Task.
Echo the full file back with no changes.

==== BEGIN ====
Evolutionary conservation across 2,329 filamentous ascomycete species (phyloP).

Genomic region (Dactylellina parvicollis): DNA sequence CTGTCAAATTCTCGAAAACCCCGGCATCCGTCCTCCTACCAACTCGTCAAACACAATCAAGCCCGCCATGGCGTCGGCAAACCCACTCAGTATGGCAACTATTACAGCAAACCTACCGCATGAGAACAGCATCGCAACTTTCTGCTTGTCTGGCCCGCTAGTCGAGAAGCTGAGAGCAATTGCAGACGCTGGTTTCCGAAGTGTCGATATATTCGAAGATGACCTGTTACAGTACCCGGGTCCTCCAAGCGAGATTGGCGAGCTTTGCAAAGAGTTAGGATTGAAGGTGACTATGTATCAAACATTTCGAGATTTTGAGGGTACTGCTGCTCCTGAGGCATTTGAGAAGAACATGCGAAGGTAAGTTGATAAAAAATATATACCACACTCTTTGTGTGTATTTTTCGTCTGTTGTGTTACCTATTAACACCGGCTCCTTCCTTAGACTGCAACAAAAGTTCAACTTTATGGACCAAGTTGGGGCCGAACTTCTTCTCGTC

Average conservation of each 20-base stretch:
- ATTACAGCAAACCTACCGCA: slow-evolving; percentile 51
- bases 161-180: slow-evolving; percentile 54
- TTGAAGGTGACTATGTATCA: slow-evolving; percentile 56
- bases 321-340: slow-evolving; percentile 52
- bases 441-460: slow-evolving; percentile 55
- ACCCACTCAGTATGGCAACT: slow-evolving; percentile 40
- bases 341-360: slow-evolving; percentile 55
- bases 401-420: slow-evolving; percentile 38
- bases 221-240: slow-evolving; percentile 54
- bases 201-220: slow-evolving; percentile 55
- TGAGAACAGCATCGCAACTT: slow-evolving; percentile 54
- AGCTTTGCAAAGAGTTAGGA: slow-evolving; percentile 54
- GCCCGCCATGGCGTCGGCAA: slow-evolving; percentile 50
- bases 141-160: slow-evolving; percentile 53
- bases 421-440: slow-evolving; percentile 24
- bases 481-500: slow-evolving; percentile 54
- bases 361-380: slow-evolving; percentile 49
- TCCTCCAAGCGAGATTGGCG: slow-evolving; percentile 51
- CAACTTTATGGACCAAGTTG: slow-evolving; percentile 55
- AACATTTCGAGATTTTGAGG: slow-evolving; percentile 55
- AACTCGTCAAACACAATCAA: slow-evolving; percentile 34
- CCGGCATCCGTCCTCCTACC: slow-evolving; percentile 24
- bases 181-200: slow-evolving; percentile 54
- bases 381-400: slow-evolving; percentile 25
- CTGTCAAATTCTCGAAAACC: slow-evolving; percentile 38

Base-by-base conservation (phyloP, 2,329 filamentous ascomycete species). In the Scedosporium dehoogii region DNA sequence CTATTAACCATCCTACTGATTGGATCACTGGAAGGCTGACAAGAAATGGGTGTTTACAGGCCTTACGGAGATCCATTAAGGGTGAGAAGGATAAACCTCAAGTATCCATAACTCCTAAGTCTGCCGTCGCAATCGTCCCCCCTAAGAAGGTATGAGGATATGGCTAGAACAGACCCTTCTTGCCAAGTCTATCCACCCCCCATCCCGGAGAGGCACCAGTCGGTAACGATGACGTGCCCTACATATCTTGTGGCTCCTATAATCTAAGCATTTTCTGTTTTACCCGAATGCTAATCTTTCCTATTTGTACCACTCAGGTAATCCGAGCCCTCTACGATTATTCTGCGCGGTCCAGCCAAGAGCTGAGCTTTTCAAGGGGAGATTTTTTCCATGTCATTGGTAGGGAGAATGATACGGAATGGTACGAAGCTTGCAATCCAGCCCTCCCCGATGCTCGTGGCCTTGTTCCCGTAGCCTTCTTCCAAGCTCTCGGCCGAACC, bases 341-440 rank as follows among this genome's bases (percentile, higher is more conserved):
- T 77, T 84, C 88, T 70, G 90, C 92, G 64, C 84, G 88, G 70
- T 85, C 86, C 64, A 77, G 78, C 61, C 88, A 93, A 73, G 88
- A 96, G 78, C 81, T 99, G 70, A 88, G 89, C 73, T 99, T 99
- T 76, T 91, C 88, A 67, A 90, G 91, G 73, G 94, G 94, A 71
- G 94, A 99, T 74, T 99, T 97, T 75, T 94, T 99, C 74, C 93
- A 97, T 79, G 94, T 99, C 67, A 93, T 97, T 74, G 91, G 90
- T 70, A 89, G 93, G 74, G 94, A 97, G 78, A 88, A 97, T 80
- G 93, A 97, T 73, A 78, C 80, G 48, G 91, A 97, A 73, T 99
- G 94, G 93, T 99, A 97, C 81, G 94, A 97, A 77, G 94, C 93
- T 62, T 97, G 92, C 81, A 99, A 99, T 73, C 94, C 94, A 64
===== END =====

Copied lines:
Evolutionary conservation across 2,329 filamentous ascomycete species (phyloP).

Genomic region (Dactylellina parvicollis): DNA sequence CTGTCAAATTCTCGAAAACCCCGGCATCCGTCCTCCTACCAACTCGTCAAACACAATCAAGCCCGCCATGGCGTCGGCAAACCCACTCAGTATGGCAACTATTACAGCAAACCTACCGCATGAGAACAGCATCGCAACTTTCTGCTTGTCTGGCCCGCTAGTCGAGAAGCTGAGAGCAATTGCAGACGCTGGTTTCCGAAGTGTCGATATATTCGAAGATGACCTGTTACAGTACCCGGGTCCTCCAAGCGAGATTGGCGAGCTTTGCAAAGAGTTAGGATTGAAGGTGACTATGTATCAAACATTTCGAGATTTTGAGGGTACTGCTGCTCCTGAGGCATTTGAGAAGAACATGCGAAGGTAAGTTGATAAAAAATATATACCACACTCTTTGTGTGTATTTTTCGTCTGTTGTGTTACCTATTAACACCGGCTCCTTCCTTAGACTGCAACAAAAGTTCAACTTTATGGACCAAGTTGGGGCCGAACTTCTTCTCGTC

Average conservation of each 20-base stretch:
- ATTACAGCAAACCTACCGCA: slow-evolving; percentile 51
- bases 161-180: slow-evolving; percentile 54
- TTGAAGGTGACTATGTATCA: slow-evolving; percentile 56
- bases 321-340: slow-evolving; percentile 52
- bases 441-460: slow-evolving; percentile 55
- ACCCACTCAGTATGGCAACT: slow-evolving; percentile 40
- bases 341-360: slow-evolving; percentile 55
- bases 401-420: slow-evolving; percentile 38
- bases 221-240: slow-evolving; percentile 54
- bases 201-220: slow-evolving; percentile 55
- TGAGAACAGCATCGCAACTT: slow-evolving; percentile 54
- AGCTTTGCAAAGAGTTAGGA: slow-evolving; percentile 54
- GCCCGCCATGGCGTCGGCAA: slow-evolving; percentile 50
- bases 141-160: slow-evolving; percentile 53
- bases 421-440: slow-evolving; percentile 24
- bases 481-500: slow-evolving; percentile 54
- bases 361-380: slow-evolving; percentile 49
- TCCTCCAAGCGAGATTGGCG: slow-evolving; percentile 51
- CAACTTTATGGACCAAGTTG: slow-evolving; percentile 55
- AACATTTCGAGATTTTGAGG: slow-evolving; percentile 55
- AACTCGTCAAACACAATCAA: slow-evolving; percentile 34
- CCGGCATCCGTCCTCCTACC: slow-evolving; percentile 24
- bases 181-200: slow-evolving; percentile 54
- bases 381-400: slow-evolving; percentile 25
- CTGTCAAATTCTCGAAAACC: slow-evolving; percentile 38

Base-by-base conservation (phyloP, 2,329 filamentous ascomycete species). In the Scedosporium dehoogii region DNA sequence CTATTAACCATCCTACTGATTGGATCACTGGAAGGCTGACAAGAAATGGGTGTTTACAGGCCTTACGGAGATCCATTAAGGGTGAGAAGGATAAACCTCAAGTATCCATAACTCCTAAGTCTGCCGTCGCAATCGTCCCCCCTAAGAAGGTATGAGGATATGGCTAGAACAGACCCTTCTTGCCAAGTCTATCCACCCCCCATCCCGGAGAGGCACCAGTCGGTAACGATGACGTGCCCTACATATCTTGTGGCTCCTATAATCTAAGCATTTTCTGTTTTACCCGAATGCTAATCTTTCCTATTTGTACCACTCAGGTAATCCGAGCCCTCTACGATTATTCTGCGCGGTCCAGCCAAGAGCTGAGCTTTTCAAGGGGAGATTTTTTCCATGTCATTGGTAGGGAGAATGATACGGAATGGTACGAAGCTTGCAATCCAGCCCTCCCCGATGCTCGTGGCCTTGTTCCCGTAGCCTTCTTCCAAGCTCTCGGCCGAACC, bases 341-440 rank as follows among this genome's bases (percentile, higher is more conserved):
- T 77, T 84, C 88, T 70, G 90, C 92, G 64, C 84, G 88, G 70
- T 85, C 86, C 64, A 77, G 78, C 61, C 88, A 93, A 73, G 88
- A 96, G 78, C 81, T 99, G 70, A 88, G 89, C 73, T 99, T 99
- T 76, T 91, C 88, A 67, A 90, G 91, G 73, G 94, G 94, A 71
- G 94, A 99, T 74, T 99, T 97, T 75, T 94, T 99, C 74, C 93
- A 97, T 79, G 94, T 99, C 67, A 93, T 97, T 74, G 91, G 90
- T 70, A 89, G 93, G 74, G 94, A 97, G 78, A 88, A 97, T 80
- G 93, A 97, T 73, A 78, C 80, G 48, G 91, A 97, A 73, T 99
- G 94, G 93, T 99, A 97, C 81, G 94, A 97, A 77, G 94, C 93
- T 62, T 97, G 92, C 81, A 99, A 99, T 73, C 94, C 94, A 64